Today we have a guest post from Mark Rashap, CWE. Mark has some insights about tasting saké in the context of the language of Champagne, and shares some of his adventures from his latest trip to Japan.
Saké has always been sort of an enigma for me. I’ve liked it and attended many classes and conference seminars on it; however, there’s something utterly confusing about the dizzying Japanese characters and multitude of production techniques. It has always seemed like I’ve lacked the vocabulary for describing the subtle and elusive flavors, as well as not being able to correlate those flavors to a particular place or terroir.
Here’s where the enigma deepens: is this not essentially our goal as wine tasters? We try to see how the terroir speaks to us out of the glass, discern whether it is typical or atypical of that region, attempt to understand why by digging into the growing and production techniques, and the world goes on.
Saké, however, abides by different rules and should be thought of more in terms of “house style” instead of terroir, not unlike the large negociant houses in Champagne. In fact, the more I thought of saké in terms of Champagne, the more insight I gained in understanding this ethereal beverage. With this understanding, I was able to develop a vocabulary around which to describe sakes previously elusive aromas and flavors.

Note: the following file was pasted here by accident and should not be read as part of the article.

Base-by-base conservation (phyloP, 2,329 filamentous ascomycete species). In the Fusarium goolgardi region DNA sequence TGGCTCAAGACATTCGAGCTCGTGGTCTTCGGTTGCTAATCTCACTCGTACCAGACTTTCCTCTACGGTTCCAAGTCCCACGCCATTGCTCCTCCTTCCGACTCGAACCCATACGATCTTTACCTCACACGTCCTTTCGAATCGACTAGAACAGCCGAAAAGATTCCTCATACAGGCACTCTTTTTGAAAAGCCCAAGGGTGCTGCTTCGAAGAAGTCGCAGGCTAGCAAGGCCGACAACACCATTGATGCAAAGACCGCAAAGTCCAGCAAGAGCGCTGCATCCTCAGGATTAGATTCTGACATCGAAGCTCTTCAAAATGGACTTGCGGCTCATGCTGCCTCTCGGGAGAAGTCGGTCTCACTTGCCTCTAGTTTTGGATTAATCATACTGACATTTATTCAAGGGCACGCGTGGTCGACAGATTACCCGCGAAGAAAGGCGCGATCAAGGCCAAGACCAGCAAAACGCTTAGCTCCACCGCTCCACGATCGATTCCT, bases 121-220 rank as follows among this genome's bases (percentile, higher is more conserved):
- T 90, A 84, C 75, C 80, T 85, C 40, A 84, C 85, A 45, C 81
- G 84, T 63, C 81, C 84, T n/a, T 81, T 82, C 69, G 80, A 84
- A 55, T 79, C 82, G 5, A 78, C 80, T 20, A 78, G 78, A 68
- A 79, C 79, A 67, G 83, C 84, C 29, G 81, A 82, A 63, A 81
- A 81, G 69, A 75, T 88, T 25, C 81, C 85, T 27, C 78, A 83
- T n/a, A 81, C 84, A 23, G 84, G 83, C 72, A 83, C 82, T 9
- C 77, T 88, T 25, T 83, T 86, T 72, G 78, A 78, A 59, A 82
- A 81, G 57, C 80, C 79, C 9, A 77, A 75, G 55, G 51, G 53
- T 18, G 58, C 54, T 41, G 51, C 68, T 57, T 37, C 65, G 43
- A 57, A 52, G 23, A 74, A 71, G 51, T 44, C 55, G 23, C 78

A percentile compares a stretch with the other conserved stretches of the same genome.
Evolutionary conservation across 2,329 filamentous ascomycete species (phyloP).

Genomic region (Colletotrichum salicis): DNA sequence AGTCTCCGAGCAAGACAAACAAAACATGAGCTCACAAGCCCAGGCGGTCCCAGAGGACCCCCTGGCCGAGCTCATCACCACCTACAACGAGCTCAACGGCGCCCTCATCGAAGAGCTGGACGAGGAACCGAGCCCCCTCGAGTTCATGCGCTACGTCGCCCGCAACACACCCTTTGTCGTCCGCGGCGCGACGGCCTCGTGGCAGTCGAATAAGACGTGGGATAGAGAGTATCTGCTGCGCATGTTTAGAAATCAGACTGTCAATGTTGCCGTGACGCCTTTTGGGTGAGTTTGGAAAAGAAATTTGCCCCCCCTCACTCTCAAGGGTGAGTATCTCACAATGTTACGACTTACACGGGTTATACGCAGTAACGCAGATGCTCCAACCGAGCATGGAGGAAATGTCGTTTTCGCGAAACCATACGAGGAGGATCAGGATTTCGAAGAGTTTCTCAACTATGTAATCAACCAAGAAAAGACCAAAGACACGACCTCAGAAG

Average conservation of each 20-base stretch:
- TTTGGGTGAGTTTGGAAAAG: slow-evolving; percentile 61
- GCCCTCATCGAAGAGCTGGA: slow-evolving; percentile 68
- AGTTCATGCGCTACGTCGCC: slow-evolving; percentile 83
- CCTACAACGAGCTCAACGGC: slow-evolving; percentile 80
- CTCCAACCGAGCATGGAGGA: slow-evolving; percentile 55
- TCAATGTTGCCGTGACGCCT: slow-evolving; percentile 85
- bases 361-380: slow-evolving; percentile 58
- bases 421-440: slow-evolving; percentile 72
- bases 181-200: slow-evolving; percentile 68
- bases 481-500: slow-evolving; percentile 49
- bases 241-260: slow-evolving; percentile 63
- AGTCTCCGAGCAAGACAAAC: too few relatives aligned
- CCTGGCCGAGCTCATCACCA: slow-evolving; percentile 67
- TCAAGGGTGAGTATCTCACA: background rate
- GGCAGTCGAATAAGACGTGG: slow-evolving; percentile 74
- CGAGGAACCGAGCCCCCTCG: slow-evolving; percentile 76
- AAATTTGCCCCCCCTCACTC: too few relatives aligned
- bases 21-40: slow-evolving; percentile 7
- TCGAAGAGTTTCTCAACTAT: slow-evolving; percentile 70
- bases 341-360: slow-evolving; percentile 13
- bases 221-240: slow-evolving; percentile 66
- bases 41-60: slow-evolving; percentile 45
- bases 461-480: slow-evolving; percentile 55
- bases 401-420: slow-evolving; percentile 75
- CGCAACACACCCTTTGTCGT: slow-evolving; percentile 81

This is not to say that a sense of place is not important in sake. Granted, the rice, albeit from specified varieties grown for saké, does not have to come from any region in particular and is often shipped all around the country. However, certain saké breweries (Kura) have congregated around areas known for pure and reliable water supplies, such as the Fushimi area in south Kyoto and the mountainous area of Niigata. Additionally, there is some regional component to the Saké brewer (Toji) guilds. Nevertheless, there are no AOC–type rules to preserve regionality or history, and we can confidently say that the mark of the Toji is the most defining factor in the quality and subtlety of the final product. This is not unlike the Negociant houses of Champagne priding their flavor and style around the blending skill of Chef de Cave or their unique house yeast strain.
Real Japanese Saké, or Nihonshu (technically “saké” is just the Japanese work for alcohol in general), has an identity crisis in the US. The process is most similar to brewing beer; however, the lack of carbonation, alcohol content, potential complexity of flavors, and ability to pair with various food align more with wine. However, when we start seeing descriptions such as nuts, red fruit, flowers, and yeastiness in describing a clear and pristine liquid, it is all to reminiscent of Champagne. I’m particularly talking about Junmai, which does not have alcohol added and consists of only rice, water, yeast, and kōji (the mold that converts the starch in rice to fermentable sugar), and Ginjōshu, meaning the rice was polished, removing 40-65% of the outer layer of rice (this is where the impurities are found).